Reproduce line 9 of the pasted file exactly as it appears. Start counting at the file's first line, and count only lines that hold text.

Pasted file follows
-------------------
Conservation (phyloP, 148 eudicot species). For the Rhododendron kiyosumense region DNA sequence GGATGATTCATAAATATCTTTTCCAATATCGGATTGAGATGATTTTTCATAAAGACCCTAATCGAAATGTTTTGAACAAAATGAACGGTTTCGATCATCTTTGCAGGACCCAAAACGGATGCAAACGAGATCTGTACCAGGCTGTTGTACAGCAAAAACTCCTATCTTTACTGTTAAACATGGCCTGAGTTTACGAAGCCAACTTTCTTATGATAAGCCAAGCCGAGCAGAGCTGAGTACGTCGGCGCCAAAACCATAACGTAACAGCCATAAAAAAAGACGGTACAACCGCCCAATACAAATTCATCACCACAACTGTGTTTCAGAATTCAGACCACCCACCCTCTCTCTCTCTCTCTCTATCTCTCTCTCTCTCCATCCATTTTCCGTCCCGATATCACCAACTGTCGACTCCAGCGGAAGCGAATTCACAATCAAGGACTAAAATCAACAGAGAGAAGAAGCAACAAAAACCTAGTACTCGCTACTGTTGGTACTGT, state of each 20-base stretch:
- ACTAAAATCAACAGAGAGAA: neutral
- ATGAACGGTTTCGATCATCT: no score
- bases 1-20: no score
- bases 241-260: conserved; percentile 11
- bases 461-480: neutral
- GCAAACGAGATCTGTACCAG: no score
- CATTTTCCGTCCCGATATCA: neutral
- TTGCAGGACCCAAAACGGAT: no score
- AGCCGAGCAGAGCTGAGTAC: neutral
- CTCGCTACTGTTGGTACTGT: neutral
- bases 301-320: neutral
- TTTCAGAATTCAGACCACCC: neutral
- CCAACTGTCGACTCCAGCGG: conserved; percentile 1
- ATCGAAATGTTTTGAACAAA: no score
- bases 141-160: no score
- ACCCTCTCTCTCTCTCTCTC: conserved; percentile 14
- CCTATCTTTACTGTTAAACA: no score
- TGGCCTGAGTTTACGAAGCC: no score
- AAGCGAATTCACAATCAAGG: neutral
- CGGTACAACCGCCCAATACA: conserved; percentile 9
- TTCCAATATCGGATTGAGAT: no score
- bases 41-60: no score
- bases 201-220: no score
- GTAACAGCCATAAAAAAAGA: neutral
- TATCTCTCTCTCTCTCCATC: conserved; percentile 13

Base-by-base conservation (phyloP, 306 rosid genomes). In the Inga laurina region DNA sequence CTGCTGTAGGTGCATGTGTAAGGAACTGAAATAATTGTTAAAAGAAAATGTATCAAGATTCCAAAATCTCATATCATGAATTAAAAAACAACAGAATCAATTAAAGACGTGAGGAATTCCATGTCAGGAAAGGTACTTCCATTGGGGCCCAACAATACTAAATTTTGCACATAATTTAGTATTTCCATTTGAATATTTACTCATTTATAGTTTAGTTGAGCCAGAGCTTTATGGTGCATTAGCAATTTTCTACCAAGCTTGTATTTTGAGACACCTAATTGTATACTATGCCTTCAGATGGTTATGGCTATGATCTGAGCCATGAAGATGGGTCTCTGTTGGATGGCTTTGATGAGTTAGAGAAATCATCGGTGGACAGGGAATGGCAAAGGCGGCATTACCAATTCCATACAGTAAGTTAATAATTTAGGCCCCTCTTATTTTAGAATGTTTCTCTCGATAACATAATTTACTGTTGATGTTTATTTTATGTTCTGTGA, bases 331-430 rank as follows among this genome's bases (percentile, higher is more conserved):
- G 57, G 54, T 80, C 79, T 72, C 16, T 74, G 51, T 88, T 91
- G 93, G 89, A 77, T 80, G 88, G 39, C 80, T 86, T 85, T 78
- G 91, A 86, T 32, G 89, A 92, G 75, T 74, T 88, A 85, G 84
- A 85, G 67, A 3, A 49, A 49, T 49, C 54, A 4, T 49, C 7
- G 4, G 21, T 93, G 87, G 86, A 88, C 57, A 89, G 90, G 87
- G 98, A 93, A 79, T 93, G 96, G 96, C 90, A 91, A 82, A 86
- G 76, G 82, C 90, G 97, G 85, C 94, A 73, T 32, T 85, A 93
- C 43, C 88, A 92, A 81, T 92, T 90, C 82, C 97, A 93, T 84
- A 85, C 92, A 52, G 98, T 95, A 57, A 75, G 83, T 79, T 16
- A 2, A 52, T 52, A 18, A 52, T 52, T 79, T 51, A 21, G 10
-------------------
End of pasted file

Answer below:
- TTGCAGGACCCAAAACGGAT: no score